Church leaders can invite ordinary disciples to try to reclaim their geographical neighborhoods, but for many this cuts against the grain of how their lives are structured today. It simply won’t make sense. It will seem an ideal that only certain people can embrace—like those few who practice an artisanal life, or who have a lot of spare time. The deeper call to engage and accompany neighbors wherever they are can get reduced to an inaccessible niche lifestyle.
This is why I think the missional conversation needs to claim a broader definition of “neighbor.” I would like to suggest language from the Book of Common Prayer (from Prayers of the People Form IV, p. 388): “all those whose lives are closely linked with ours.” Precisely who falls into this category may not seem obvious at first blush. It is not just our intimates—close friends and family. It includes all those whose economic livelihood is tied up with ours, including those who grow our food, who make the clothing we wear, those upon whom we depend and who depend on us. It includes the people who live near us—our geographical neighbors—but also, in a globalized world, those distant with whom we are connected through economic, social, political, and cultural systems, including people who share our town or city but inhabit very different neighborhoods than our own.
Claiming a more expansive definition of neighbor—including both the geographical neighborhood and transcending it—requires entering discernment. Discovering what God is up to in the lives of our neighbors, listening to their stories, and bearing faithful witness to God’s reign in relationship with them may happen in the physical neighborhood, but also in the workplace, through communities connected by suffering and struggle, shared interests, hobbies, or anything else. Sometimes it might mean intentional crossing of cultural and socioeconomic lines.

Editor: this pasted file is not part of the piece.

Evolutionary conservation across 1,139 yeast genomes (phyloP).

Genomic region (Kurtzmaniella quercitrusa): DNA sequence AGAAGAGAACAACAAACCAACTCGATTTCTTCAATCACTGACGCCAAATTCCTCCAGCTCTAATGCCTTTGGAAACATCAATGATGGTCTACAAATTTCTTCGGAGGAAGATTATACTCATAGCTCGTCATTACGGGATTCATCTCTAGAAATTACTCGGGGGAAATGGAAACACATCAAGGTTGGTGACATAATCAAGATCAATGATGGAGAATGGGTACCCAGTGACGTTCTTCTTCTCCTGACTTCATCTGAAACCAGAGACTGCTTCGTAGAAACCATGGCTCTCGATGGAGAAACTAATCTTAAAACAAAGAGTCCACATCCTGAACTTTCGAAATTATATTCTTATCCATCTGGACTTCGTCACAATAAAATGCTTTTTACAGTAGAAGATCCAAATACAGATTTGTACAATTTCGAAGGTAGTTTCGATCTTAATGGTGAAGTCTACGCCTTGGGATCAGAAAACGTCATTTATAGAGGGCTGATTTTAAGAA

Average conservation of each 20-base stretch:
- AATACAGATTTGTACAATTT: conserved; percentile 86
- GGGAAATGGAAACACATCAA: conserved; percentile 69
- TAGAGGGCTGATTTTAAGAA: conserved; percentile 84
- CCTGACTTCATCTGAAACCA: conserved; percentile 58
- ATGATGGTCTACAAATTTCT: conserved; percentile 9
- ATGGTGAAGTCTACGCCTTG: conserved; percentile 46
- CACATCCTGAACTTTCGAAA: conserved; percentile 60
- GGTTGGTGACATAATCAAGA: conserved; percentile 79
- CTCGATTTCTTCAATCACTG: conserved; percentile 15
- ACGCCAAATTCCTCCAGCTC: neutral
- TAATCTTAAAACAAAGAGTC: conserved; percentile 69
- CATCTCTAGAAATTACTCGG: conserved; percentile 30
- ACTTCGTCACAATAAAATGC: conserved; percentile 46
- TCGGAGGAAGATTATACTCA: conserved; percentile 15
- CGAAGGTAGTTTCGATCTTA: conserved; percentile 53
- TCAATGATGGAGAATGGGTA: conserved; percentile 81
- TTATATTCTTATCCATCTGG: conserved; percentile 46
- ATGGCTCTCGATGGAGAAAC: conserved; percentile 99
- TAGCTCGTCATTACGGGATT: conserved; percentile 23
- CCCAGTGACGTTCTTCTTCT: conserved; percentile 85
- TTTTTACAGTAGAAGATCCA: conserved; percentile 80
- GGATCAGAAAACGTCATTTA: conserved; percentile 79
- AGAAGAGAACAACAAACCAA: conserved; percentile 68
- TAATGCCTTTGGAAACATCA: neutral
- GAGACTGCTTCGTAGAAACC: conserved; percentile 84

Where I live in Minnesota, people do not get out and interact much with their physical neighbors for six months of the year (winter), but they sustain lively relationships with all sorts of people through other avenues. For example, my son’s soccer team has connected our family with a diverse array of families from around the city, with regular opportunities for more meaningful conversation and community than with some of our geographical neighbors. This is a space of presence and connection.
The question we must wonder about is, To which neighbors are we called? I’ve come to believe there are no simple categorical answers to this—it is a matter of ongoing discernment. Jesus is asked by the lawyer seeking to justify himself in Luke 10:29, “Who is my neighbor?” He answers with the parable of the Good Samaritan, a tale of an outsider crossing social, cultural and religious lines in compassion.
How do you define “neighbor”?